Golfers have more than a few post-round rituals to celebrate victory, and most involve some sort of adult beverage — whisky, lagers, mixed cocktails, even a glass of wine if you’re in a classy sort of mood. And our neighbors to the north — including the Muskoka region in Ontario — have their share of spirits to commemorate a day on the fairways and greens. Try some Sortilege maple whisky if you ever get the chance — it’s like drinking pancakes.
But for this golf journey through the dramatic Canadian Shield, my 15-year-old playing partner is still a few years short of sampling a legal shot. So instead of the loser buying drinks in our group, the winner is treated to ice cream. And we’re not just talking a convenience-store Drumstick here or there. In the same way we search for the province’s best golf courses, we also seek out the nation’s best creamery delights.
And that’s how we found Belly, as appropriately named an ice cream shop as you’ll ever find, in Huntsville, Ontario. I was forced to buy ice cream there twice while traveling back and forth through a region known for rocky terrain and lakeside retreats, but each time it soothed the soul of this loser without drowning my sorrows.
Belly is an artisan ice cream shop where everything — yes, everything — is made from scratch by chef Shelley Westgarth and her team of handcrafting specialists. And, most importantly, all golf roads (at least in this area) lead to this little confectionary company where the mouthwatering flavors sometimes even offer a nod to golf’s homeland. Sticky Toffee Pudding was one of the many scoops we sampled after our match on the nearby Deerhurst Highlands championship course designed by the late Robert Cupp and prolific Canadian architect Thomas McBroom at Deerhurst Resort.
Of course, the Sticky Toffee Pudding ice cream was just my dessert. Dinner had been at The Antler, one of the better clubhouse restaurants I’ve encountered. The night’s special was fresh-caught local salmon poached in Canadian maple sap, and it is now the bar against which I measure all salmon dishes anywhere in the world (and I’ve probably eaten a grizzly bear’s worth of salmon in my lifetime).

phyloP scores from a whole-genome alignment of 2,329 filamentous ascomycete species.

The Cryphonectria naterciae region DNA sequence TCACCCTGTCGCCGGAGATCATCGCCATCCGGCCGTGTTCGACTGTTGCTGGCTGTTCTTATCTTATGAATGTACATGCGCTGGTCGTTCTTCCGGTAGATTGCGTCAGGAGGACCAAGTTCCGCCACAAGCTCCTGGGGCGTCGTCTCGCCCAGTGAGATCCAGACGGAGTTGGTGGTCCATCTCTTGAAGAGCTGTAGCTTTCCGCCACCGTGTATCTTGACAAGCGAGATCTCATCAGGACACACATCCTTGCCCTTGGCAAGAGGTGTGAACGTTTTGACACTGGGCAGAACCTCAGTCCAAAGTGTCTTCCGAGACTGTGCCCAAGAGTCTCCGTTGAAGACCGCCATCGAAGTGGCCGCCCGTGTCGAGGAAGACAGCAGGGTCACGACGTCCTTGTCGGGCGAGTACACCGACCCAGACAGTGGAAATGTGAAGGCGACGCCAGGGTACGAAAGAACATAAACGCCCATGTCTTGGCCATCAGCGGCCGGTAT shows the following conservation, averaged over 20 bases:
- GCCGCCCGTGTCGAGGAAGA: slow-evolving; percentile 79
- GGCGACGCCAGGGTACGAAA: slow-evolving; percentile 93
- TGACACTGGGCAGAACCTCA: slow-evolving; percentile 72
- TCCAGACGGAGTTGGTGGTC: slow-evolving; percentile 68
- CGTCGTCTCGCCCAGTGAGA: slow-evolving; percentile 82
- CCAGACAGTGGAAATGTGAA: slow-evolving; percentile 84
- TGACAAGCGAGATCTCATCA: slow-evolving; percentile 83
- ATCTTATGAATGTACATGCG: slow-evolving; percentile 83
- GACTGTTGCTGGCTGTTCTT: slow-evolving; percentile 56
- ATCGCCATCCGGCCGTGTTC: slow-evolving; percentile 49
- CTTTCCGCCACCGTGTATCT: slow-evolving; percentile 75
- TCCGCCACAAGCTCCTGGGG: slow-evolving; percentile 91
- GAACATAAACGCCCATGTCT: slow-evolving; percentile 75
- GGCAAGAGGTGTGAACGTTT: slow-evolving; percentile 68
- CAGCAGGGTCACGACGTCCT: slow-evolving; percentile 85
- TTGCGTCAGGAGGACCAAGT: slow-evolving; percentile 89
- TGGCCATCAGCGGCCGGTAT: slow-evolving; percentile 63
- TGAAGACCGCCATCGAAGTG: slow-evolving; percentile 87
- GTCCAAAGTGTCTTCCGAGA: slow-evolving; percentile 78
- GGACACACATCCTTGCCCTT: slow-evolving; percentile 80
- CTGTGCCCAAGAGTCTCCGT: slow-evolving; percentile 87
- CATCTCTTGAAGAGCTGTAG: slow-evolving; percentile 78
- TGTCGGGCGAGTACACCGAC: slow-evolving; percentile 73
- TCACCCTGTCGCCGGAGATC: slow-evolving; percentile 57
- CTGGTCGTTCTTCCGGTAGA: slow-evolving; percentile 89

Beyond Deerhurst and Belly, another small food-and-beverage operation also caught our attention on the trip, this time at the Ron Garl-designed Taboo golf course across the road from the resort of the same name in Gravenhurst, often called the Gateway to Muskoka. The “Bistro” counter in Taboo’s perfectly-appointed Pro Shop features quick bites and soft-serve ice cream (including tasty milkshakes that served as our daily payoff on two different occasions). But even more impressive and unique is the Gimme Food Truck atop the hill, which serves tacos, corn dogs and quesadillas. And the outdoor seating around the truck overlooks a very cool drop-shot 19th hole where golfers can settle bets by firing at the flag on the island green below.
And this is what drew us to Muskoka — food, fun and some of the more dramatic mountain golf you’ll find in North America carved through the famed Canadian Shield, a geological wonder that covers nearly half of the country in some form. And the water, of course. Water everywhere. Lakes upon lakes upon lakes (1,600 or so) playing home to summertime visitors escaping the cities to take a plunge into the great outdoors.
Our itinerary included multiple waterfront resorts — Deerhurst, Taboo and Rocky Crest in MacTier — each with its own family-friendly summer camp vibe of swimming, hiking, kayaking and all manner of big-time water toys for kids of all ages, from inflatables and trampolines to boats that will transport you and your clubs essentially to the first tee of such golf courses as The Ridge at Manitou, a McBroom gem that inexplicably seems to fly under the radar in this golf-rich region.